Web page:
I just can’t figure out how to get more responsibility and experience when every time I ask for it, it seems to be vetoed for one reason or another. I’d like to acquire more professional skills and move forward, or learn where I need to improve and do that, but I can’t figure out how!
Well, you might not be able to do that in this job, but it’s worth a few additional steps before you conclude that.
First, it’s possible that you just need to aim your sights slightly lower. Okay, you can’t train new employees or supervise temps, but could you write a manual that would help train them to do their jobs? Could you create FAQs for the departments? Are there other needs that you can spot if you look around, things where you think “it would be really helpful if we had __”? You might try suggesting some things like this and see if it gets you anywhere.
But if not, then you need to have a candid conversation with your manager to find out what’s going on.
Now, ideally, your manager would be working with you to figure out how you can develop within your current position. But he’s excluding himself from that process, presumably because he doesn’t see it as a top priority for him to spend time thinking about. That could indicate that he’s generally swamped with other things, or that he’s someone who doesn’t get the value of retaining great employees by providing them with opportunities to grow, or that he’s honestly not all that concerned about retaining you. Or it could indicate that this role just isn’t conducive to the types of development opportunities you want, and he’s too wimpy to just tell you that directly.
But since he told you to come up with proposals on your own and you did that and got shot down each time, it’s reasonable to go back to him to raise the subject again. This conversation isn’t to force him to help you identify what new responsibilities you can take on; it’s to find out if that’s even possible in your role. Explain that you’ve been trying to take his advice and propose new responsibilities on your own but that all of them have been vetoed so far, and then say this: “I heard you when you said I should propose these on my own, but since it sounds like none of them have been what you were envisioning, I hoped we could talk about what types of things would work on your end. I don’t want to keep bothering you with requests that you need to turn down.”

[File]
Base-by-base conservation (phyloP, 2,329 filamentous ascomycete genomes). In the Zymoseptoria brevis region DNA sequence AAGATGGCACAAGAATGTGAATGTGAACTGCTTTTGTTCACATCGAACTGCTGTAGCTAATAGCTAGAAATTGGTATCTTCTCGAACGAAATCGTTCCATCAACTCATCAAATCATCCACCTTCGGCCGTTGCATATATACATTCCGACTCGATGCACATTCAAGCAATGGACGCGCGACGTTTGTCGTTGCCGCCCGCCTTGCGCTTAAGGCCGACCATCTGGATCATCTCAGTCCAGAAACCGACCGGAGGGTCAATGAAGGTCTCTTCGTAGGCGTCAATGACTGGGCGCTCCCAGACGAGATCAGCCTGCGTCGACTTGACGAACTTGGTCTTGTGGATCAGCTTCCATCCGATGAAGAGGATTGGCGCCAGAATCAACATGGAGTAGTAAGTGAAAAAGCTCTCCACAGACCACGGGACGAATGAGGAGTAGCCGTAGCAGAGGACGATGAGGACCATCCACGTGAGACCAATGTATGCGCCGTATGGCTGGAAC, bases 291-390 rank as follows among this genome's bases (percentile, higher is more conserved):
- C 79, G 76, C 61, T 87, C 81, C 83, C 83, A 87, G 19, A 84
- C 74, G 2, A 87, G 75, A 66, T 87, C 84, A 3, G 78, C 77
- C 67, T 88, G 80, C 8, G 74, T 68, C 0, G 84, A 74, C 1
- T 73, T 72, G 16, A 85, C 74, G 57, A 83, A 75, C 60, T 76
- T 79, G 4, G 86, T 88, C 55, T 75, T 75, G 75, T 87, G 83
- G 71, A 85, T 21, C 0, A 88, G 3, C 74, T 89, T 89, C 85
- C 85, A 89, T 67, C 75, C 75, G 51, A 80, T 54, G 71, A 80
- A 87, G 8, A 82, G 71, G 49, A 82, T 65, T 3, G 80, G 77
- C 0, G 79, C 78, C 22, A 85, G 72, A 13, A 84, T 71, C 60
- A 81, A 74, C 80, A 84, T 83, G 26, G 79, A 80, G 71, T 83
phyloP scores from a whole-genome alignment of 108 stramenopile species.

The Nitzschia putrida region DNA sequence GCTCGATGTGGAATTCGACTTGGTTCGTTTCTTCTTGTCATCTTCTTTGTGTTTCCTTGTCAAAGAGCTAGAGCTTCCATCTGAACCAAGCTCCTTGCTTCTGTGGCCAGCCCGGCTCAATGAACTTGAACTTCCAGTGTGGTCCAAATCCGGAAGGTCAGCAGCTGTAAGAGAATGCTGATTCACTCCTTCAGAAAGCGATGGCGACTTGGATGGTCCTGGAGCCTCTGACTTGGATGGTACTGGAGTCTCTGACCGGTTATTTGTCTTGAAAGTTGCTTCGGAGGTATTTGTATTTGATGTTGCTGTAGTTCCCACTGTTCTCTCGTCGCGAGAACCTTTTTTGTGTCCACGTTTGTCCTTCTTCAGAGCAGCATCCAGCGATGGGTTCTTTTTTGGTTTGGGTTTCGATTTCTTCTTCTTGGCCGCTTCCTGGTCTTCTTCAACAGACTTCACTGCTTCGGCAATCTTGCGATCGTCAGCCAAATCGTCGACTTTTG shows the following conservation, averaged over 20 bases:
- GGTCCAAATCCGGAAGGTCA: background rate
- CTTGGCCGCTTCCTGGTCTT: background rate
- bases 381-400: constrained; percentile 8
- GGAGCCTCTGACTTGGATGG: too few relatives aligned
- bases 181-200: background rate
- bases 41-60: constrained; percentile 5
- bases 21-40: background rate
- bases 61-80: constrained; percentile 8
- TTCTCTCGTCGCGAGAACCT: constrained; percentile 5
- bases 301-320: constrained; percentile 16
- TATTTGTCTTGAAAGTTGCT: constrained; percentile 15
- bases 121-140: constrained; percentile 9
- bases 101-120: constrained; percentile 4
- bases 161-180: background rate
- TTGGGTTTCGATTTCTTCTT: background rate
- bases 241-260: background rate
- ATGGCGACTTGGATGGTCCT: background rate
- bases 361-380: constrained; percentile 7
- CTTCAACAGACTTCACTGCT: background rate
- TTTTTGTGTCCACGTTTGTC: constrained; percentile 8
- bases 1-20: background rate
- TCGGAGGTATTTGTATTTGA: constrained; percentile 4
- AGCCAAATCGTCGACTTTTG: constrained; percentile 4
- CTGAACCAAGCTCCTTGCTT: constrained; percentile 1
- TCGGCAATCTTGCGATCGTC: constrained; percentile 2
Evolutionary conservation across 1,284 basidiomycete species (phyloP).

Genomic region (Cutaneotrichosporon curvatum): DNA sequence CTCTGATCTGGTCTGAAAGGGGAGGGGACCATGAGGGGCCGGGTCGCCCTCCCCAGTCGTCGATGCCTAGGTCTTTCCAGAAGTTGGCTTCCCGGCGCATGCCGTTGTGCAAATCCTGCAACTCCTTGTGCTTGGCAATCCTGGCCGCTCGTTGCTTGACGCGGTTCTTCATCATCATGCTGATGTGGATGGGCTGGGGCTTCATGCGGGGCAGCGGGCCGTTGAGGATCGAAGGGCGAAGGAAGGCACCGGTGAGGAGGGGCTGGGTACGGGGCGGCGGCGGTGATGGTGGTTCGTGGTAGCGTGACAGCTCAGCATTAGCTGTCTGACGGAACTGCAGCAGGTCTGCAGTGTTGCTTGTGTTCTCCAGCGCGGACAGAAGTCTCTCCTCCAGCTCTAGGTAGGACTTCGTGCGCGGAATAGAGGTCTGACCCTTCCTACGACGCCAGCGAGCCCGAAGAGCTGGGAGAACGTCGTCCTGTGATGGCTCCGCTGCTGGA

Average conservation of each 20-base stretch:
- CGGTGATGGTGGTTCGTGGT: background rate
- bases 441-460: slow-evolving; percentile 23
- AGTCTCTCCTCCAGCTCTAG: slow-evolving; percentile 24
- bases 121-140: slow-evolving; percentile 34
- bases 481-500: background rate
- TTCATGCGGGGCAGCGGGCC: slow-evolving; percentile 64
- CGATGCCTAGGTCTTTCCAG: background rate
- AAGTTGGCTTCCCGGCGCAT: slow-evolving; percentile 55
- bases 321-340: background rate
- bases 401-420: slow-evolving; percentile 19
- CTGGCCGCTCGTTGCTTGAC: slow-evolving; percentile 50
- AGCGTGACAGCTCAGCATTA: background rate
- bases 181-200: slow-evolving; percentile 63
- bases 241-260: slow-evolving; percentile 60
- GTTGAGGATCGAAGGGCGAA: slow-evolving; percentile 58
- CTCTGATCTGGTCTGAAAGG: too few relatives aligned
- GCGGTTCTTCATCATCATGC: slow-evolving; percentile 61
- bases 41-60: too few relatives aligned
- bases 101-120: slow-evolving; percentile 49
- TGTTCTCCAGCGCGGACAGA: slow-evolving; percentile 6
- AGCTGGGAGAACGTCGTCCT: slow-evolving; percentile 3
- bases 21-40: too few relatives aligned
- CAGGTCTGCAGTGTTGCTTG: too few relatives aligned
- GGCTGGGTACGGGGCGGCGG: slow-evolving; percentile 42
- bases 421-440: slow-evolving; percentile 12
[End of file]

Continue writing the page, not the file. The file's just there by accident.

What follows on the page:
If he’s still unwilling to make suggestions or do any thinking about this himself, then say this: “Realistically, do you think there’s anything I could propose that will work? If the reality is that my current role just isn’t one that allows for that, I’m okay with hearing that.”
If you just get “grumble grumble figure it out yourself,” then I’d conclude that you’re probably not going to be taking on many new responsibilities in this position. So then you need to figure out if you want to stay in this position knowing that, or if that makes you want to look for a different job somewhere else.
While it’s true that good managers help their best people grow, it’s also true that not every situation allows for that — either because of a bad manager, or because of the nature of the job, or because there are simply limited advancement opportunities at that employer. Figure out if that’s what you’re dealing with, and then proceed accordingly.